The Dark Tower sequel

Following years of development, a bumpy production period, poor test screenings, and a post-production process that was reportedly plagued with conflicting viewpoints from many different players, a film adaptation of Stephen King‘s beloved fantasy series The Dark Tower is finally in theaters.

But good things don’t always come to those who wait. The movie has received dreadful reviews so far (you should read our full review here), and it bungles the mythology from the novels so much that we wrote an in-depth piece answering a bunch of questions for anyone who hasn’t read the books.

But despite the negative critical reception, Stephen King wants a movie sequel to be rated R and a showrunner has been hired to tackle that prequel TV series. Will either of these projects actually happen?

Speaking with a group of sites (including Birth.Movies.Death), King was asked if there was anything that wasn’t in director Nikolaj Arcel‘s movie that he wished had made the cut, and he responded:

“I would love to see Roland on the beach with those lobster monstrosities and I understand the rationale behind [this] movie, that it’s PG-13. I totally signed off on that. I think it’s the right thing to do. I want as many people as possible to attend for all kinds of reasons…but I would love to see the next picture be R. Because I think that’s sort of where we’re coming from now, where the movies need to go.”

King cites the success of Deadpool and Logan as reasons an R-rated sequel might not be financially hampered by that rating, and he acknowledges that “if the movie’s a success, there will be a sequel.” But I’m not convinced the first film will be a success. As I write this, it has a 16% on Rotten Tomatoes, and while I certainly don’t look at that site as the end-all-be-all of whether a film is any good or not, there’s no denying that a low number will impact ticket sales. Plus, the criticisms of the movie are spot-on: it’s a generic fantasy that follows the wrong central character, features a misguided performance by Matthew McConaughey, and somehow manages to translate the richness of the novels into a dull mess. (Peter Sciretta and I talk more about this on today’s episode of /Film Daily.)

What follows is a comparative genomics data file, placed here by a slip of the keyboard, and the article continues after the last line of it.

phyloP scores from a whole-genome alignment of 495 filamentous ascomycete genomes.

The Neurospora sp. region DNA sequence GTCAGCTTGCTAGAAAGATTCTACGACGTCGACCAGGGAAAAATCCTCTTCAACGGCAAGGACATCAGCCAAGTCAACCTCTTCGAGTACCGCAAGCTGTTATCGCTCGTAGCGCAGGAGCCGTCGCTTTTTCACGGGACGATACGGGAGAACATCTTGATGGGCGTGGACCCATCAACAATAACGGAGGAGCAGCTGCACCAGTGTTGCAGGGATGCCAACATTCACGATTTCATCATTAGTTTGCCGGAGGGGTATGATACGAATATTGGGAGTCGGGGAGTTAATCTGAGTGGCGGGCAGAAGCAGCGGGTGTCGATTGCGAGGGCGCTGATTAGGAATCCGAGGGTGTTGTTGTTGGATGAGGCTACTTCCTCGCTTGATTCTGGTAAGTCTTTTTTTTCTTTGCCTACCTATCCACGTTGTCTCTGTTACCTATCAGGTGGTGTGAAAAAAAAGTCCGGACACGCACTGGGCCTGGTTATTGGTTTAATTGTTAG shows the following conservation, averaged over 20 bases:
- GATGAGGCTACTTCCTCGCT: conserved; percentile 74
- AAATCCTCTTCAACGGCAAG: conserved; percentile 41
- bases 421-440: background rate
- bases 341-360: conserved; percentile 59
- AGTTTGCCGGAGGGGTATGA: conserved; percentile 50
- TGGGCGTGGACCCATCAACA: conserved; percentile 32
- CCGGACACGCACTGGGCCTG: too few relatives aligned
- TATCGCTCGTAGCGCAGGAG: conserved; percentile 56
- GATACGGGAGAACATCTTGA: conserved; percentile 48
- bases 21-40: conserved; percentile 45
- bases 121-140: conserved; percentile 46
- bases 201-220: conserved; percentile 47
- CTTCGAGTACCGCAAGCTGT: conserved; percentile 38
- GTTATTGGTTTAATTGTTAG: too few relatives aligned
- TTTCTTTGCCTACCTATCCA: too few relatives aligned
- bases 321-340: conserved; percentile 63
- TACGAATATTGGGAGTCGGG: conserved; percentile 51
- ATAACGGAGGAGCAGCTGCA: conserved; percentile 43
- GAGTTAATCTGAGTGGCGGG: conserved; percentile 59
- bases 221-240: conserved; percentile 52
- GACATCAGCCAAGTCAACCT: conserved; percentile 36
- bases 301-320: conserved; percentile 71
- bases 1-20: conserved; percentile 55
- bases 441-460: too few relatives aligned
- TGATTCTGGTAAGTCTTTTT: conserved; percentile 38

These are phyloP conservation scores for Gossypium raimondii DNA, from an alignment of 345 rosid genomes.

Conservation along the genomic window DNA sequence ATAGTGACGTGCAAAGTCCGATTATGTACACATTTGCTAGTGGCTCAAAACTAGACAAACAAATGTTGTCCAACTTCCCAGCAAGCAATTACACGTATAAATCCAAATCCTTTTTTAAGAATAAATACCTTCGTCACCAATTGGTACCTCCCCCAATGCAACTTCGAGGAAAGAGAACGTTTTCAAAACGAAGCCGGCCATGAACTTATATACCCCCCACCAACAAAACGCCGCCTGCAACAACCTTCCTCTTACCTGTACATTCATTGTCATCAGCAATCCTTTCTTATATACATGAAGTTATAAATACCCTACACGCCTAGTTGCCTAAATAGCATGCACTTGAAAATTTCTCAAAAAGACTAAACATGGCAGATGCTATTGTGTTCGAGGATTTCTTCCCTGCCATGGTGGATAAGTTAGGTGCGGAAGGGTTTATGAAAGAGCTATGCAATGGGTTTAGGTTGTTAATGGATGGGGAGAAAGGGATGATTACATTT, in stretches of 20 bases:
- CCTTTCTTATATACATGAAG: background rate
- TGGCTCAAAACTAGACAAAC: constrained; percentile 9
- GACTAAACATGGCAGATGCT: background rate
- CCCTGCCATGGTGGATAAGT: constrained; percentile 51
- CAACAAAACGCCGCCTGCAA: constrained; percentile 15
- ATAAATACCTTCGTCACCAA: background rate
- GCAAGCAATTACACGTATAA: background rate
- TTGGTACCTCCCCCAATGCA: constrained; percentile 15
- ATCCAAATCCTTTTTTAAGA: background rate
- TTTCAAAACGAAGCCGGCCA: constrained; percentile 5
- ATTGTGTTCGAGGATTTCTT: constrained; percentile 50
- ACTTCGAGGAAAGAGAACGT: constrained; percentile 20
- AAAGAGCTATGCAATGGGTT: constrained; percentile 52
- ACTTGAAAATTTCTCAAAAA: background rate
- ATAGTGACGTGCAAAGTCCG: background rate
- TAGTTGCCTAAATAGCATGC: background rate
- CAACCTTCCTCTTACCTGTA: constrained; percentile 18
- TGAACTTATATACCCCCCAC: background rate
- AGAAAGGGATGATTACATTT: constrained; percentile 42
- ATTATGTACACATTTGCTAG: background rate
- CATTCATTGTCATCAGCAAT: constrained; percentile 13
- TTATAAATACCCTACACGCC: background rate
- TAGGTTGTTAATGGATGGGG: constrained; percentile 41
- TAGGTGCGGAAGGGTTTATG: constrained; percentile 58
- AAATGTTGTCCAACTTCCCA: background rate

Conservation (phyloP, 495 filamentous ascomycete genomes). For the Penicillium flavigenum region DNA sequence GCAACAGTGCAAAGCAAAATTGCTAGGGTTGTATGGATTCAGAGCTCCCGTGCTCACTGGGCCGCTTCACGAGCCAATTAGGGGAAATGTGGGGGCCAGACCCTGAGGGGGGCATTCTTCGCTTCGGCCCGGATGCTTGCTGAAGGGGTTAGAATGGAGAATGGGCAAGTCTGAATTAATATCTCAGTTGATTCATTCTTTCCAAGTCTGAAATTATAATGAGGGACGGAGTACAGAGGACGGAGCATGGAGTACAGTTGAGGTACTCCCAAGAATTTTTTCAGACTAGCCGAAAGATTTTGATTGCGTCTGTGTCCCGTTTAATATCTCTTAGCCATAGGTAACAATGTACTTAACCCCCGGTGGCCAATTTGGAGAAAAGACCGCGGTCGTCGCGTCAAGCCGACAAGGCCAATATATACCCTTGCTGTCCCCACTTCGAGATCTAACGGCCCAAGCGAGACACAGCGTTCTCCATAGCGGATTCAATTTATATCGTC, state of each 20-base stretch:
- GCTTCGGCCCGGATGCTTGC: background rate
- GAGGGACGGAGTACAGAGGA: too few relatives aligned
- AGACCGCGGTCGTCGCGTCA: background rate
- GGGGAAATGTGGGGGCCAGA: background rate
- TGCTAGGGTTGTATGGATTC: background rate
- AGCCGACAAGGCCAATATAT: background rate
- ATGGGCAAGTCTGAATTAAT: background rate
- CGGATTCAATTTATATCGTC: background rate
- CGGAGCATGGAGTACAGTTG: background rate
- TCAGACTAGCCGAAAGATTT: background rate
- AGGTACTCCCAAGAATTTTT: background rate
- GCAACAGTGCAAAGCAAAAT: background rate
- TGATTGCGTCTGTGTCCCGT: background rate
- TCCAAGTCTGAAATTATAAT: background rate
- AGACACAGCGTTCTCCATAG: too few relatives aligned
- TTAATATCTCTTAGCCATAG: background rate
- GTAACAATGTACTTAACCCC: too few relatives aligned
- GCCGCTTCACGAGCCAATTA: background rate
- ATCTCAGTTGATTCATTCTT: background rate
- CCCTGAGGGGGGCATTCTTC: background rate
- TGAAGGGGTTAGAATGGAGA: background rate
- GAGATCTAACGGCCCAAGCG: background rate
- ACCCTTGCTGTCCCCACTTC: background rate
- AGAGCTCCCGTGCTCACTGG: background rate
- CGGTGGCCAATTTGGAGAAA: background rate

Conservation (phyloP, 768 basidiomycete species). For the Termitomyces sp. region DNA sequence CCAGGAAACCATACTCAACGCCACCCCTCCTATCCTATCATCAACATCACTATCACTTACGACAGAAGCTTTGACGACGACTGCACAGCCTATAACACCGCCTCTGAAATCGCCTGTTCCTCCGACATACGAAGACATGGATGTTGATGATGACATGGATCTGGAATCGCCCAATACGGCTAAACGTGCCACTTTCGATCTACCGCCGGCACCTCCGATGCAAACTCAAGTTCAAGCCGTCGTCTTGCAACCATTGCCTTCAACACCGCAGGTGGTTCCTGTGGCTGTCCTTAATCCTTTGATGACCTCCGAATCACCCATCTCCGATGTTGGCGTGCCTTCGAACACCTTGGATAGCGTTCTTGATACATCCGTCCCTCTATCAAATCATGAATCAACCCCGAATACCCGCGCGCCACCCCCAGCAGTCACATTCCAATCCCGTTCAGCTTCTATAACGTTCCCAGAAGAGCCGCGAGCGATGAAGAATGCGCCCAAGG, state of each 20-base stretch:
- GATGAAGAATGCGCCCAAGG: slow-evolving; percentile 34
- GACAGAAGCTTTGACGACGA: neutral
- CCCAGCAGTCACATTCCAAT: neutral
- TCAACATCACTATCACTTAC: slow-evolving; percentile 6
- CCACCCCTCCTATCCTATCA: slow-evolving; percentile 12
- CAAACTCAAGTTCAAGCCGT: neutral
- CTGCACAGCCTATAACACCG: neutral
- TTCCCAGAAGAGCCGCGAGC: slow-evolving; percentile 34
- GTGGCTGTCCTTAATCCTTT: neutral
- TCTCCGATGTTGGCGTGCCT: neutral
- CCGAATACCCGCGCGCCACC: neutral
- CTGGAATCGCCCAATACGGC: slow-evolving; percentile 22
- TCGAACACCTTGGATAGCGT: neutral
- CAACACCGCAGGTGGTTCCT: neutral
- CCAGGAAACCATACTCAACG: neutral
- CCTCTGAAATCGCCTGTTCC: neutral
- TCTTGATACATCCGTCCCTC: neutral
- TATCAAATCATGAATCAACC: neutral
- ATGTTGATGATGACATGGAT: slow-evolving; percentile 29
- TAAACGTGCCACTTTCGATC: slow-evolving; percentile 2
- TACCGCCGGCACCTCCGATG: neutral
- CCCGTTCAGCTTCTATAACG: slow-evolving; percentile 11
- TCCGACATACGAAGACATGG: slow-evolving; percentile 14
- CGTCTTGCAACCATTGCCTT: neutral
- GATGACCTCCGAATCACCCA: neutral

Back when The Dark Tower was going to be directed by Ron Howard (who ultimately ended up sliding over into a producer role), there were plans in place for a TV series to fill the gaps between movies. That basic idea stuck with this property all the way through development, and The Hollywood Reporter says that former The Walking Dead showrunner Glen Mazzara has now been hired as the showrunner for the prequel TV series. Fans who have been tracking the development of The Dark Tower for years should take a second to read THR’s article, which I find baffling in many respects: it directly contradicts Arcel’s claim that he co-wrote the pilot episode, and specifically says it’s not a prequel but an “origin story” that focuses on a younger Roland (Idris Elba). Uh, okay then. Right.

Anyway, if it actually happens, the show is supposed to adhere much closer to the text of King’s novels. But naturally, the series’ very existence is dependent on the movie doing well enough to warrant a small-screen follow up, and after the bashing the film has received from critics (and will likely receive from book fans as well as normals who roll in with no knowledge of the books), it’s increasingly clear that the chances of any of these projects happening are looking a little…thinny.*

The Dark Tower is in theaters now.

*Note: You’d probably get this joke if the movie bothered to explain more of its mythology. A “thinny” appears in the film, but I don’t recall it being referred to by name.

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